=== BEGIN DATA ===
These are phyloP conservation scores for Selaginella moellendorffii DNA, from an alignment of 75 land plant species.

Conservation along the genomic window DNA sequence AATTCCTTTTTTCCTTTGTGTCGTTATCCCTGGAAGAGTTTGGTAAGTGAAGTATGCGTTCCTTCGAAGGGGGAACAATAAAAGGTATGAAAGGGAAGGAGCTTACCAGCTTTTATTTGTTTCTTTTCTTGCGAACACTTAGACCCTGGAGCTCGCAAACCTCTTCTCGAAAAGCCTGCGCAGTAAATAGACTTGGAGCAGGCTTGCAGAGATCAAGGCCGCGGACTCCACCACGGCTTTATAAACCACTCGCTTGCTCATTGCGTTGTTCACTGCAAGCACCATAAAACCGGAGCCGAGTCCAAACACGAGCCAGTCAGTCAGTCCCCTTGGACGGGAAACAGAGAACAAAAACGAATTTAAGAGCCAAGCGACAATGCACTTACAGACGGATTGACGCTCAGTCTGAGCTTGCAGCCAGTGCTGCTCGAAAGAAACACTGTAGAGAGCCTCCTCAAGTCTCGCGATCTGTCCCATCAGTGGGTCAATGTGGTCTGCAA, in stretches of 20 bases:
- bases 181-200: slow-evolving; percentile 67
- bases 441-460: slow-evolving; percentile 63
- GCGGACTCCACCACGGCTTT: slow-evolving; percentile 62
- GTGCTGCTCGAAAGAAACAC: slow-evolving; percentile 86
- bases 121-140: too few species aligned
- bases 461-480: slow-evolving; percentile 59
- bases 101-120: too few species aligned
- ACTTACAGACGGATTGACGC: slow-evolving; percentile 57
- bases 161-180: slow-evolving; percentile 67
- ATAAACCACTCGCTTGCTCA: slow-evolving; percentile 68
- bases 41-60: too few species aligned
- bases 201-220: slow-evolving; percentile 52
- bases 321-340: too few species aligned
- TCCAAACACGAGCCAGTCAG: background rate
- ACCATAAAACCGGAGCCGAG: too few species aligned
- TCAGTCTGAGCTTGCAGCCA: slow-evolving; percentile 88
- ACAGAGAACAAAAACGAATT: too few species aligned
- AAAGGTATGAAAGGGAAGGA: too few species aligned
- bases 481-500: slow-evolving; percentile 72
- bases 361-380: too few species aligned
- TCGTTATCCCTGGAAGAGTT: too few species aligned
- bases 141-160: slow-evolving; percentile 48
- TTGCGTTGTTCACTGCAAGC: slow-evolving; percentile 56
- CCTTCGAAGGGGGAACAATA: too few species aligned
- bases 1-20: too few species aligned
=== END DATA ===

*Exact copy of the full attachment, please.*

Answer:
These are phyloP conservation scores for Selaginella moellendorffii DNA, from an alignment of 75 land plant species.

Conservation along the genomic window DNA sequence AATTCCTTTTTTCCTTTGTGTCGTTATCCCTGGAAGAGTTTGGTAAGTGAAGTATGCGTTCCTTCGAAGGGGGAACAATAAAAGGTATGAAAGGGAAGGAGCTTACCAGCTTTTATTTGTTTCTTTTCTTGCGAACACTTAGACCCTGGAGCTCGCAAACCTCTTCTCGAAAAGCCTGCGCAGTAAATAGACTTGGAGCAGGCTTGCAGAGATCAAGGCCGCGGACTCCACCACGGCTTTATAAACCACTCGCTTGCTCATTGCGTTGTTCACTGCAAGCACCATAAAACCGGAGCCGAGTCCAAACACGAGCCAGTCAGTCAGTCCCCTTGGACGGGAAACAGAGAACAAAAACGAATTTAAGAGCCAAGCGACAATGCACTTACAGACGGATTGACGCTCAGTCTGAGCTTGCAGCCAGTGCTGCTCGAAAGAAACACTGTAGAGAGCCTCCTCAAGTCTCGCGATCTGTCCCATCAGTGGGTCAATGTGGTCTGCAA, in stretches of 20 bases:
- bases 181-200: slow-evolving; percentile 67
- bases 441-460: slow-evolving; percentile 63
- GCGGACTCCACCACGGCTTT: slow-evolving; percentile 62
- GTGCTGCTCGAAAGAAACAC: slow-evolving; percentile 86
- bases 121-140: too few species aligned
- bases 461-480: slow-evolving; percentile 59
- bases 101-120: too few species aligned
- ACTTACAGACGGATTGACGC: slow-evolving; percentile 57
- bases 161-180: slow-evolving; percentile 67
- ATAAACCACTCGCTTGCTCA: slow-evolving; percentile 68
- bases 41-60: too few species aligned
- bases 201-220: slow-evolving; percentile 52
- bases 321-340: too few species aligned
- TCCAAACACGAGCCAGTCAG: background rate
- ACCATAAAACCGGAGCCGAG: too few species aligned
- TCAGTCTGAGCTTGCAGCCA: slow-evolving; percentile 88
- ACAGAGAACAAAAACGAATT: too few species aligned
- AAAGGTATGAAAGGGAAGGA: too few species aligned
- bases 481-500: slow-evolving; percentile 72
- bases 361-380: too few species aligned
- TCGTTATCCCTGGAAGAGTT: too few species aligned
- bases 141-160: slow-evolving; percentile 48
- TTGCGTTGTTCACTGCAAGC: slow-evolving; percentile 56
- CCTTCGAAGGGGGAACAATA: too few species aligned
- bases 1-20: too few species aligned